U.S. State Department: Lesson for Kids

Instructor: Heather Jenkins

Heather has a bachelor's degree in elementary education and a master's degree in special education. She was a public school teacher and administrator for 11 years.

The United States government is made up of different agencies responsible for carrying out different duties. The U.S. State Department is one of these agencies. In this lesson, you will learn about the history of this department and its duties.

Creation of the U.S. State Department

Have you ever gotten into an argument with your friends? If so, you know that it's no fun to be upset with others. Because of this, you probably avoid getting into arguments with them.

The U.S. government is just like you and your friends--it wants to get along with the other countries of the world. Back when the U.S. was first starting out, the Founding Fathers recognized that the U.S. would only be successful if it could work with other countries and be involved in what was going on in the world.

Since the President of the United States already had a lot of responsibilities, it was decided that another group of people within the government would help the president interact with other countries. In 1789, James Madison formed the Department of Foreign Affairs, which would later become the U.S. State Department.

State Department seal

The leader of this department was called the Secretary of State. Thomas Jefferson became the first Secretary of State in 1790, and this position still exists today. The Secretary of State doesn't answer phones or make copies like you might think. Rather, he or she is responsible for representing the U.S., along with the president, when working with other nations.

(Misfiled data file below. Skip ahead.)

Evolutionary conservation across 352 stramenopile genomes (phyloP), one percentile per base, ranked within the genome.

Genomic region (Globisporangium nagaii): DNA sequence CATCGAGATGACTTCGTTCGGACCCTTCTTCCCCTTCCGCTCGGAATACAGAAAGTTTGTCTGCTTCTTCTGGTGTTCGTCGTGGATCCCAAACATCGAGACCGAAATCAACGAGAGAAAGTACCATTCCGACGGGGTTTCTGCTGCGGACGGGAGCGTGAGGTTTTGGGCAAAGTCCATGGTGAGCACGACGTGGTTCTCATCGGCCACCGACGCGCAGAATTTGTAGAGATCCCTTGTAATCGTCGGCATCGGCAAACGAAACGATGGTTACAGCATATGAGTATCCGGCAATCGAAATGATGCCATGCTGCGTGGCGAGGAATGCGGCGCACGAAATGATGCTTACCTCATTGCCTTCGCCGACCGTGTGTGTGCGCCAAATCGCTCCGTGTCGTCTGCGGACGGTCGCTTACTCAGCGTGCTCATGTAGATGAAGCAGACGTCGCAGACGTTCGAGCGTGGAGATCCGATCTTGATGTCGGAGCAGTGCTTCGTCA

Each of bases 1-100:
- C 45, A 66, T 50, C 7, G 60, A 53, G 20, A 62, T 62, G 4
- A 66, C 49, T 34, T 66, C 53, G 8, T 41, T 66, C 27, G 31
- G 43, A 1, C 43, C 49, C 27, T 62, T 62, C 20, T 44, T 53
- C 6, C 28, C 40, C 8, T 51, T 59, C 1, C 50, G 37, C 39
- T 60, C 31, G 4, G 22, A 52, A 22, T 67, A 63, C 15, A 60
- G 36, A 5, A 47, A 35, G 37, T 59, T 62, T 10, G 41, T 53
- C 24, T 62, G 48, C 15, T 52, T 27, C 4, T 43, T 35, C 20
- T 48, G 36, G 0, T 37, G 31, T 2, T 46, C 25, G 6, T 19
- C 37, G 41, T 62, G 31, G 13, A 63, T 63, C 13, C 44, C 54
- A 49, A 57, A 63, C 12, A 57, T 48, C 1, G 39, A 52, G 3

Thomas Jefferson was the first Secretary of State.

So what does the U.S. State Department do today? Let's find out!


Just like you have goals, like getting good grades on your report card, the State Department has goals too. First and foremost, the state department is responsible for helping the United States to work with other countries to support:

  • Peace
  • Prosperity, or wealth
  • Justice
  • People's rights

When working with other countries, the State Department makes decisions based on what is best for the U.S. and the American people.


Similar to the way your school is divided into different classrooms, the State Department is organized into different offices. Each office is run by an under secretary who is responsible for overseeing a part of the department's goals.

These offices deal with situations that come up with other countries related to:

  • Security
  • Defense against missiles and nuclear, chemical, and biological weapons
  • Supporting strong governments in other countries
  • Protecting the environment
  • Science and technology
  • Money
  • Energy
  • Terrorism

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